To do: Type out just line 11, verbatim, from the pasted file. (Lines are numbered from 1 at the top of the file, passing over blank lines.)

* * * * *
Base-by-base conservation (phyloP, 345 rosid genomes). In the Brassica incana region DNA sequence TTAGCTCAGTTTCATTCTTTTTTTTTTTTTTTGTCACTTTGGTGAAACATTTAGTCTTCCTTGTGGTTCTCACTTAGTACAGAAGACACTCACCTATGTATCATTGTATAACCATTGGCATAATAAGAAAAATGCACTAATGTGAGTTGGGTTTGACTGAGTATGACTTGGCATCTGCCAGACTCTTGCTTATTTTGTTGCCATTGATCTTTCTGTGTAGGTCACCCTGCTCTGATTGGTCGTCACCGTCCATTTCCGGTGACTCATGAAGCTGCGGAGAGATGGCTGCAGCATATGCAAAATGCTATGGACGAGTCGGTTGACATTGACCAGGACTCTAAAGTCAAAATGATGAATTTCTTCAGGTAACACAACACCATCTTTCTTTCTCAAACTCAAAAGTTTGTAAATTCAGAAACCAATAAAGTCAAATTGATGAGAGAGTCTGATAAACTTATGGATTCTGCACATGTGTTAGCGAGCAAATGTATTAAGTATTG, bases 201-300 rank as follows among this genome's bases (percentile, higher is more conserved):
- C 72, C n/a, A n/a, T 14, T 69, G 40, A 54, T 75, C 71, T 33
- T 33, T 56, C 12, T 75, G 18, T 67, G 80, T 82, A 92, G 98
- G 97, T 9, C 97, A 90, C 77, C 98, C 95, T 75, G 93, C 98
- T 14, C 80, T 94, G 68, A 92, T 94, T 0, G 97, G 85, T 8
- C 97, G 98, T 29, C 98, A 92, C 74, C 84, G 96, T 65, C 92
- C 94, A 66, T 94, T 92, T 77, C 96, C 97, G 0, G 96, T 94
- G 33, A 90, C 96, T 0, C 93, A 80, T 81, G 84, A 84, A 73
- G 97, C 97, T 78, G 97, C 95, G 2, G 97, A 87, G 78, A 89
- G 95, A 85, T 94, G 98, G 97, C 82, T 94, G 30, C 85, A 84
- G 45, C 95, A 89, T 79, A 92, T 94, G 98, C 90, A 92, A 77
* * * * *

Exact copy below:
- G 45, C 95, A 89, T 79, A 92, T 94, G 98, C 90, A 92, A 77